Urban Legends & Historic Lore of Washington, D.C.
- Did you know the Old Stone House on M Street in Georgetown was George Washington's surveying headquarters in 1791?
- Were you aware that the city is built on a swamp?
- What do the hoofs mean on equestrian statues around the city?
- Have you heard that while Abraham Lincoln was touring Fort Stevens in 1864, a young Oliver Wendell Holmes ordered the President to duck down in very unflattering terms?
Just one question: are they true?
D.C. tour guide and author Robert S. Pohl delves into these tales of historic lore and many others in his new book Urban Legends & Historic Lore of Washington, D.C. Pohl takes readers around hometown and official D.C. as he debunks the myths and lore surrounding the buildings, people, sports teams, and monuments of the city. There is even one section devoted to the area of Virginia located right across the Potomac.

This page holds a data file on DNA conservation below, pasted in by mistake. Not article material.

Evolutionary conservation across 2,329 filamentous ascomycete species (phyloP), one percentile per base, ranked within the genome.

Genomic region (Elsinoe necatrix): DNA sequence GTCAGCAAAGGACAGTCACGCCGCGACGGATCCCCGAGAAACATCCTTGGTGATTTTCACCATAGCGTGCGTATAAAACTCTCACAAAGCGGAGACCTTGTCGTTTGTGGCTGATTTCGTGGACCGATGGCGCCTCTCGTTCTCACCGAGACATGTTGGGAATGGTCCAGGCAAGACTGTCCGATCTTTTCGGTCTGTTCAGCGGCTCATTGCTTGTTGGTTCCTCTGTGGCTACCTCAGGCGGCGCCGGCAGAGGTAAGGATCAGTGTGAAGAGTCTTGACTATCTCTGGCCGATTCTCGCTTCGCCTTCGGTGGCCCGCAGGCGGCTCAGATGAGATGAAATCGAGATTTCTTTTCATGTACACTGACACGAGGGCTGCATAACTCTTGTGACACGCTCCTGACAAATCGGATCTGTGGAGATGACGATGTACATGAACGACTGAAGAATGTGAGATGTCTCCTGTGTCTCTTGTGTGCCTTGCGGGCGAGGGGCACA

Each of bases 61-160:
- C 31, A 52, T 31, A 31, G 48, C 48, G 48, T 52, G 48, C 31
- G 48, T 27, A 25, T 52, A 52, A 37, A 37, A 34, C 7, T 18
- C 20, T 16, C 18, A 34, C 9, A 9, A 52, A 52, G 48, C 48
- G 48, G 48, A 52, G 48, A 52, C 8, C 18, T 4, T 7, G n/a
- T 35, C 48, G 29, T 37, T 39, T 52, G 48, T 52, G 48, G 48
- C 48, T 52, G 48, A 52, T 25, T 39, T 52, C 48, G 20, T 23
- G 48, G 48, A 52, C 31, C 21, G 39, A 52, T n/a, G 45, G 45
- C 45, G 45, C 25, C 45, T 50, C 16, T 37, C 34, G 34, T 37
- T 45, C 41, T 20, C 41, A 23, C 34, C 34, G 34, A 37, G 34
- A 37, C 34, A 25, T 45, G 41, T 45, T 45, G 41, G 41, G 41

Although the myths about D.C. make for great storytelling, the truth behind the myths is just as fascinating. In each case, Pohl opens with the legend, explains how it came to be and how much is factual, or not, about it. Each of these tales is concisely told, and the book reads quickly. Most of these I had read about; a few were new to me. Having read the book, I better understand the story behind Washington, D. C. legends and lore.
Whether you're a long-time resident, newcomer to the city, or simply curious, this book is an enjoyable read.
-- Elisa Babel, Adult Librarian